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Stream Mitigation Permitting & Requirements Webinar

By preserving and restoring wetlands, habitats, and streams in designated regions, we can balance out unavoidable damages and provide no net loss to the environment. However, regulations and requirements often impede progress in this pursuit of balance. The science of stream mitigation is evolving rapidly as does the development of state and Corps policies governing stream assessment and compensation requirements.

Listen in as our environmental scientist Nichoel Church, PWS helps define a clear path to stream and wetland mitigation through their designated permits and requirements.

Webinar Agenda

  • Fundamentals of 404 Permitting & Mitigation Requirements (0:18)
  • Understanding the Clean Water Act (0:54)
  • Types of Wetlands & Streams Commonly Found in Iowa (1:38)
  • Defining Jurisdictional Waters (2:50)
  • Regulations That Require Permits (4:25)
  • Project Scheduling & Permitting (5:51)
  • Triggering the Need for a 404 Permit (7:21)
  • Calculating Impacts Through the Iowa Stream Mitigation Method (9:57)
  • Compensating for Loss of Jurisdictional Resources (11:36)
  • Permittee Responsible Mitigation (PRM) (12:08)
  • Elements of PRM (13:49)
  • Understanding the Benefits of Mitigation Banking (17:14)
  • Breakdown of Snyder & Associates Mitigation Banks (18:44)

Nichoel Church Head Shot

Nichoel Church, PWS

Environmental Scientist

Nichoel Church, PWS

Environmental Scientist

Mitigation banking development, Wetland delineation, Section 404 permitting, Endangered Species Act (Section 7 Consultation)

Fundamentals of 404 Permitting & Mitigation Requirements (0:18)

Hi, my name is Nichoel Church. I’m an environmental scientist with Snyder & Associates, and today I’m going to be talking about stream mitigation, fundamentals of 404 permitting, and mitigation requirements.

Snyder & Associates is a multidisciplinary civil engineering firm. Our repeat business focuses on government clients, and we serve several municipalities ranging from hundred thousand to 150,000 people. But we also have a large footprint within the private sector. We’ve been providing professional services for over 40 years, and I’ve had the pleasure of working with agencies all across the states where we have offices.

Understanding the Clean Water Act (0:54)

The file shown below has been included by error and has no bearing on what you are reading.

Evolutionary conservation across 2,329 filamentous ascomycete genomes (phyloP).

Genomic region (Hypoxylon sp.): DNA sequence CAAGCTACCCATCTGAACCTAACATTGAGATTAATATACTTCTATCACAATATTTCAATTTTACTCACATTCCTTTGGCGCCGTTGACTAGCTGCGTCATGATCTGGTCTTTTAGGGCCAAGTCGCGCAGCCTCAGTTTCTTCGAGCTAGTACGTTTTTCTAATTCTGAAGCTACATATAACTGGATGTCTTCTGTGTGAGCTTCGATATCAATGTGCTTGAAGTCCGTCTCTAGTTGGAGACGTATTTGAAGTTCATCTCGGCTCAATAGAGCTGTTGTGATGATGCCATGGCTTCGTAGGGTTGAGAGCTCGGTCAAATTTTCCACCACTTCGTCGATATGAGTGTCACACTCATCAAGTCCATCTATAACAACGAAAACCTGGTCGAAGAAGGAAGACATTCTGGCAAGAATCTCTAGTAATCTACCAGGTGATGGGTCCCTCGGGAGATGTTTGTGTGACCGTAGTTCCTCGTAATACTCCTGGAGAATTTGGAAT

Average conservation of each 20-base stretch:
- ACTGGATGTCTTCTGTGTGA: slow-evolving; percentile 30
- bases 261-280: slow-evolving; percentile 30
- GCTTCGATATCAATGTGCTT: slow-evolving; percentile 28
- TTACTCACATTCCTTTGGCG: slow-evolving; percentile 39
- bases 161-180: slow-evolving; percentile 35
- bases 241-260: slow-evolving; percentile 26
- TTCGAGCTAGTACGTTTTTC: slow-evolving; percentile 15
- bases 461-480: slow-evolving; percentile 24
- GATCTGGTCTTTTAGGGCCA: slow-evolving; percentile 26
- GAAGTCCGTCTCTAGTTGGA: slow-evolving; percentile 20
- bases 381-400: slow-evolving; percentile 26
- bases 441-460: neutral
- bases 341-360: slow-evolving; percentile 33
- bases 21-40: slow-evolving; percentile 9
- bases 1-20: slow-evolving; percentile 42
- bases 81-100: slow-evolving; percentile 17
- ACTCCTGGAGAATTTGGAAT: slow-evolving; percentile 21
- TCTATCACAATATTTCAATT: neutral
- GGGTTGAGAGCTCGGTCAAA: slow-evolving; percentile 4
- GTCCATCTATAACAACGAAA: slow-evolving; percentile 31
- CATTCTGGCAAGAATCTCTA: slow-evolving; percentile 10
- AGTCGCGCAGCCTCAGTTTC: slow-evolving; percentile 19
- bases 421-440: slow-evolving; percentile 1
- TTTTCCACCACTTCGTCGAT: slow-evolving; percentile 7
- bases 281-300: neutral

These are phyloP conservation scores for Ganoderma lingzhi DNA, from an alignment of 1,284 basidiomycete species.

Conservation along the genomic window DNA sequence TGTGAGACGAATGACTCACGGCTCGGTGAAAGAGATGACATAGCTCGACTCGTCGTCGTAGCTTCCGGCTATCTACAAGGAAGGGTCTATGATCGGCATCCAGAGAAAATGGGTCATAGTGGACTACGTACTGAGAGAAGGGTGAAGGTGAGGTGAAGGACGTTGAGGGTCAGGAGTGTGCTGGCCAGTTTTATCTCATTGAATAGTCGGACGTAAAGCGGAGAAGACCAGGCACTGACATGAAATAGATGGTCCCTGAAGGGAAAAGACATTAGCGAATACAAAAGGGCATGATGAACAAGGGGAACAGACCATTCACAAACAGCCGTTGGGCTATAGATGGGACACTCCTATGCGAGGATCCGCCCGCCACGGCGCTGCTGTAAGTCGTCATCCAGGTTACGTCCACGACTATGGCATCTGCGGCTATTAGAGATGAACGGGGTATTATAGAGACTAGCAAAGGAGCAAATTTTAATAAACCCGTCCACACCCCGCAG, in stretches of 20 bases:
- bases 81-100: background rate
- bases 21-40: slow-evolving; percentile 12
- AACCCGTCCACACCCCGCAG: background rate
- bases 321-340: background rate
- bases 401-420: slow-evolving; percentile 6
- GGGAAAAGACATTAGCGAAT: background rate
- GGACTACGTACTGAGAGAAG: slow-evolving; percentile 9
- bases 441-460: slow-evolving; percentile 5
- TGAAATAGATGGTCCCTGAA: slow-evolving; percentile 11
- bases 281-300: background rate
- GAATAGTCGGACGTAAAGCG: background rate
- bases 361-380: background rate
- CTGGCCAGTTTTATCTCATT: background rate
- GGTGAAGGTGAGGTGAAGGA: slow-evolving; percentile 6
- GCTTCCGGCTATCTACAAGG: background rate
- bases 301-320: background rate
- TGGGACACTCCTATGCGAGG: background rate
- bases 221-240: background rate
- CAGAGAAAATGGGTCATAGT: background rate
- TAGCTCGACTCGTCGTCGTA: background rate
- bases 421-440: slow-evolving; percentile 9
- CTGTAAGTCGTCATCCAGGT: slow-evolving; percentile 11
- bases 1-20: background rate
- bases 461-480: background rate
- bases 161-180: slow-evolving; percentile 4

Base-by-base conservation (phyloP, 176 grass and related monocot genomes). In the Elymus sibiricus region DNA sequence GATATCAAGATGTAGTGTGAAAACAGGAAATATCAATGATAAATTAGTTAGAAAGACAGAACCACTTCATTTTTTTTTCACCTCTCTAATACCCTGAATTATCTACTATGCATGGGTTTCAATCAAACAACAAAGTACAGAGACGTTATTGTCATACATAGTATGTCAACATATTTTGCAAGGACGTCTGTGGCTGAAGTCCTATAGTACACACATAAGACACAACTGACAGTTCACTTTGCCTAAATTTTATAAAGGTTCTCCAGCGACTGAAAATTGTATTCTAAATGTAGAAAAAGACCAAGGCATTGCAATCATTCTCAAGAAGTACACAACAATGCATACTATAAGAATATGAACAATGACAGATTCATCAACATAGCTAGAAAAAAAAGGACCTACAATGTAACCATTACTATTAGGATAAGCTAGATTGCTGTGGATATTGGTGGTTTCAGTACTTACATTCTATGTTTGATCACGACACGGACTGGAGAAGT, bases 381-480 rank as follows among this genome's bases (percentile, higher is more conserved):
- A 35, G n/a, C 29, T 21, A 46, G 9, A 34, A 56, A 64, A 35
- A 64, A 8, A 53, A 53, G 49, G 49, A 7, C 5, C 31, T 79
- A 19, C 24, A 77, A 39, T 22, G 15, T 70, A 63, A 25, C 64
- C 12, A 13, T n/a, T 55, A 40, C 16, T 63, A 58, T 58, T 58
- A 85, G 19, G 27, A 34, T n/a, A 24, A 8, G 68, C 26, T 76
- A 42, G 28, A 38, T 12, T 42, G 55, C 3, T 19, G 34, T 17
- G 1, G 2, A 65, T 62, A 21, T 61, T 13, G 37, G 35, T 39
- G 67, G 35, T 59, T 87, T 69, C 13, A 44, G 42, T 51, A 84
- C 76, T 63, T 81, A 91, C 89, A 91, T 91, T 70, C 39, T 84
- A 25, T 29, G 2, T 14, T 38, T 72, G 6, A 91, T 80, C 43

The Clean Water Act of 1972 celebrated 50 years in October. This act regulates the discharge of pollutants and navigable waters, outlines water quality standards, and promotes the no-net loss of wetlands into the “Waters of the United States.” A quote from the Clean Water Act is, “To restore and maintain the chemical, physical, and biological integrity of the nation’s waters. A permit is required if waters of the US will be polluted or destroyed, and we call that filled.”

Today I’m going to be focusing on Section 404 and Clean Water Act mitigation requirements. But before we get into that, we have to understand what is a wetland. A wetland is comprised of hydrophytic vegetation, hydric soils, and hydrology.

Types of Wetlands & Streams Commonly Found in Iowa (1:38)


A restored stream with protected sanitary sewer infrastructure and improved ecological functions and stream habitat diversity.

A restored stream with protected sanitary sewer infrastructure, improved ecological function, and stream habitat diversity.

Types of wetlands. In Iowa, our wetlands are classified by being emergent, scrub-shrub, or forested. Emergent is comprised of herbaceous vegetation, scrub-shrub wetlands are comprised of shrubs in the name, but they can also have herbaceous vegetation surrounding them, and then Forested wetlands are comprised of areas that are dominated by 50% or more canopy cover with trees that are 15 feet or taller.

Types of streams. There are Ephemeral, Intermittent, and Perennial streams. The Ephemerals flow only during and after rain events. Basically, they receive their rain either from tile or through runoff, and their water table is far below the stream bed, so they rely on that precipitation.

Intermittent, they flow during normal conditions, so during a wet season. But, they don’t have to flow year-round, and they are connected to groundwater, and then precipitation and runoff just provides that supplemental flow. And then our perennial streams have continuous flow in the stream beds during most years, basically every year, and the water table is located above the stream bed. So, their source of flow is groundwater, precipitation, and runoff.

Defining Jurisdictional Waters (2:50)